Taking a page out of Fortnite’s book, Ubisoft is ratcheting up the shameless money-grabbing with its latest monetization scheme, the Rainbow Six Siege: Battle Pass.
Announced last week via a video dripping with marketing team-prepared fluff and promises of more rewards for the players, the Rainbow Six Siege: Battle Pass is the latest step in Ubisoft all encompassing monetization of the tactical shooter.
How Does The Battle Pass Work?
Ubisoft has been rather cunning in how it plans to deploy it by first releasing a free ”Call me Harry” Mini Battle Pass, dubbed Phase 1 that launches in tandem with Season 3. It runs for one week, and through play, players amass battle points that unlock up to four cosmetic rewards through a seven-tiered system, culminating in an underwhelming digital Harry Chibi charm for completing the pass.
There’s no problem there. We all love free content and rewards directly linked to the time invested in the game. But, in reality, Ubisoft is dangling the carrot for the next phase.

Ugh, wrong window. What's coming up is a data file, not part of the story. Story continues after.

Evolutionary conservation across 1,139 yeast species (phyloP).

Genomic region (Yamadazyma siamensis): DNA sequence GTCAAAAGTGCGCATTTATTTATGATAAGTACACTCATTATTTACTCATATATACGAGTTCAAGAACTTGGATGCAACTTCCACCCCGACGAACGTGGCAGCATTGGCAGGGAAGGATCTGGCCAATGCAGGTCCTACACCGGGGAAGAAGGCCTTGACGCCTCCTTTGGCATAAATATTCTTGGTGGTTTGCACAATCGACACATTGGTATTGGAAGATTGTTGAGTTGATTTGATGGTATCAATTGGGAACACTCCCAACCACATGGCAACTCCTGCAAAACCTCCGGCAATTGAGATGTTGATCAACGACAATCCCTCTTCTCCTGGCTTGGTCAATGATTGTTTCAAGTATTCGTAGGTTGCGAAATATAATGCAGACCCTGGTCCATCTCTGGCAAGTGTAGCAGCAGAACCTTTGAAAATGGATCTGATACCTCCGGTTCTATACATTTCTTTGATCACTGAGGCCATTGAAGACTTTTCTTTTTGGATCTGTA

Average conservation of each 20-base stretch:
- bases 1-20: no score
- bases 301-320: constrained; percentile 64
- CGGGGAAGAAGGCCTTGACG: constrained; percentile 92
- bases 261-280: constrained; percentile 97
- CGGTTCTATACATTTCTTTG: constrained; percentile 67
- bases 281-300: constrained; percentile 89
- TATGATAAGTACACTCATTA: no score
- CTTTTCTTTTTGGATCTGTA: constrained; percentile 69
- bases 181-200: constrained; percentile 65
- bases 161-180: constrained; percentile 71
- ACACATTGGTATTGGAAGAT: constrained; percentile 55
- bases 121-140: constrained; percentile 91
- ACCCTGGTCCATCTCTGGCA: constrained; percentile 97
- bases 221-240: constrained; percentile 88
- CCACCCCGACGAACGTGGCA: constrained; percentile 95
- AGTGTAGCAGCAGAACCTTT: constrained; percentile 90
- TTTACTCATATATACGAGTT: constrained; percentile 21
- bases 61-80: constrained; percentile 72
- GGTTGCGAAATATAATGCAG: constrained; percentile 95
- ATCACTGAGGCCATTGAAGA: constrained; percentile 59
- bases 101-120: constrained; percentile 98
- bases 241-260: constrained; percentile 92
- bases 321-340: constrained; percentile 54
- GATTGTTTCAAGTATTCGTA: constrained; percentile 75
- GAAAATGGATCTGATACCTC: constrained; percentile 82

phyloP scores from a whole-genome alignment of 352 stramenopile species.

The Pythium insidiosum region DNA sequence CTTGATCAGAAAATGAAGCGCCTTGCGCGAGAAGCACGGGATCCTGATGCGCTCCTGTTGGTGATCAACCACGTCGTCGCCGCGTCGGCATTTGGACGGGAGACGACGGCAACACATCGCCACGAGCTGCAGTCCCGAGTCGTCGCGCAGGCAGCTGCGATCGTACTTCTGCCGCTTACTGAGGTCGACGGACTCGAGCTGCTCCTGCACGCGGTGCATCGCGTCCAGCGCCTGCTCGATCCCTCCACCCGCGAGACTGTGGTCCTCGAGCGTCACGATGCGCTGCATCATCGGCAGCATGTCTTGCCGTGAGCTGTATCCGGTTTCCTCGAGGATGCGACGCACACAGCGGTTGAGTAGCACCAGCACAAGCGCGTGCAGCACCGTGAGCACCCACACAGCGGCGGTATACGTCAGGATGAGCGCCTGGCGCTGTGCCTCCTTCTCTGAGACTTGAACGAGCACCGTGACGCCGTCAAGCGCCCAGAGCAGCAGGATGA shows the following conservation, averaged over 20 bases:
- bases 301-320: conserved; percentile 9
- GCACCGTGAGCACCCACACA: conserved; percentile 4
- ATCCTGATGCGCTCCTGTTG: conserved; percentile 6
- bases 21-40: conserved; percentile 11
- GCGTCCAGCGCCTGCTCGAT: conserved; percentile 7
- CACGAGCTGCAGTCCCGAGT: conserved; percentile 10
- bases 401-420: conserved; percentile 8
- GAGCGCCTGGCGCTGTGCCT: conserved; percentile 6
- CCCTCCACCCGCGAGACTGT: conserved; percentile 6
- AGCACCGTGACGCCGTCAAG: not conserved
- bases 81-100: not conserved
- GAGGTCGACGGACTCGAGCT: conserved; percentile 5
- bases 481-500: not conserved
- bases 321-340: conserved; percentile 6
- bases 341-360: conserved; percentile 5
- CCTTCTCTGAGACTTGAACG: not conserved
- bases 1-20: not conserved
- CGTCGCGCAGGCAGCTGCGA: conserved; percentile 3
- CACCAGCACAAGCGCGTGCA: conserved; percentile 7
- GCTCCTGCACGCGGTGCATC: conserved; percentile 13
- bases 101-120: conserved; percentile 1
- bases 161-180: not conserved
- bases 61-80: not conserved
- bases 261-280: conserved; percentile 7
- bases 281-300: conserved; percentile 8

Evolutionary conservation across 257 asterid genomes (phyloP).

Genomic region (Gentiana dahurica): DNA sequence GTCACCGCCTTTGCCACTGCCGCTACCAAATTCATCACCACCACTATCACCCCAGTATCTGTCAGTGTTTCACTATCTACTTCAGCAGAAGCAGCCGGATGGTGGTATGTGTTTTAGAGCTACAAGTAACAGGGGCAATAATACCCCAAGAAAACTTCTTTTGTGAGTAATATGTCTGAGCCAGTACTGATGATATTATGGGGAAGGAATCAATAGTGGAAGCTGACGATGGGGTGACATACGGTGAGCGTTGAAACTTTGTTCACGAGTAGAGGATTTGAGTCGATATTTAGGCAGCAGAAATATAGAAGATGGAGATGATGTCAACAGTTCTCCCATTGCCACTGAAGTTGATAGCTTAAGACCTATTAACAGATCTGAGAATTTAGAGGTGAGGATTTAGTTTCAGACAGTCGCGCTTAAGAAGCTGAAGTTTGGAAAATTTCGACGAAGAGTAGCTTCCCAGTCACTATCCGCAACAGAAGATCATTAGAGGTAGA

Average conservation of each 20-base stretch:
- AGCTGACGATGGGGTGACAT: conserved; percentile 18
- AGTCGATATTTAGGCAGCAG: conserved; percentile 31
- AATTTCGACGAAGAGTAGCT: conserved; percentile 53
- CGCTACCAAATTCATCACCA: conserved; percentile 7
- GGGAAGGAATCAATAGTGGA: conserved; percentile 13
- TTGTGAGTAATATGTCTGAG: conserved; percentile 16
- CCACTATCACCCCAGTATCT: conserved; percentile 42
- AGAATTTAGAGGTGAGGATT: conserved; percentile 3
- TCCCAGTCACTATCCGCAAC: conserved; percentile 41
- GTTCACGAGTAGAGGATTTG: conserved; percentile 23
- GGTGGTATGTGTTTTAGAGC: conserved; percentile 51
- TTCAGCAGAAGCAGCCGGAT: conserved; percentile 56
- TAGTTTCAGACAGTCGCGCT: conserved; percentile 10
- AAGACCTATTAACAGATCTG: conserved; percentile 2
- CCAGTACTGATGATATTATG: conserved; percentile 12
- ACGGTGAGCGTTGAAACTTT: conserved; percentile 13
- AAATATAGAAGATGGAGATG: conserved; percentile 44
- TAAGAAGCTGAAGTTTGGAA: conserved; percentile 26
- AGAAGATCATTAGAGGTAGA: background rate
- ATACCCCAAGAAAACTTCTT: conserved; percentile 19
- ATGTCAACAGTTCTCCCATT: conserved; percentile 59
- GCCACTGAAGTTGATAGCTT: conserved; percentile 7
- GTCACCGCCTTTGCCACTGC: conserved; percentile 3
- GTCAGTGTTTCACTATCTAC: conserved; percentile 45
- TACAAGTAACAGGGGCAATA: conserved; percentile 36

Phase 2 starts in Season 4 and is a whole other kettle of fish, featuring a fully-fledged Battle Pass with a free track and a premium track. Once again, players accumulate battle points that unlock Rainbow Six Siege rewards for completing goals.
In other words, the free tier will be available to every player for no extra costs and unlock a slew of basic rewards, while the pay-walled premium track will be assigned an as-yet-unannounced price and unlocks a range of exclusive cosmetics and gear. As always, simply paying won’t immediately bank the exclusive content and players will have to grind through the tiers for the pleasure.
Rainbow Six Siege’s Multi-Layered Monetization System
Where matters tiptoe into murky territory is when we consider that Rainbow Six Siege already has a $30.00 yearly Season Pass, granting early access to operators alongside exclusive cosmetics, and other ostensibly VIP perks.
Alongside, Rainbow Six Siege has an extensive non-time limited monetization setup that includes elite sets, renown boosters, alpha pack collections, and DLC bundles exclusive to certain digital stores like Steam.
Amid the minutiae of this convoluted system, it’s also easy to forget that players have to fork out the cost of a triple-A title to own the game.
In what appears to be a strategic move on Ubisoft’s part to test the waters and effectively see how far they can go before weathering player push back, there’s no indication whether the Season Pass will feature as part of the Battle Pass.
In keeping with Ubisoft’s history of being coy, the silence is pretty telling as inclusion would logically feature as a central selling point. If it isn’t included, then all this makes Rainbow Six Siege the most monetized triple-A game currently available.
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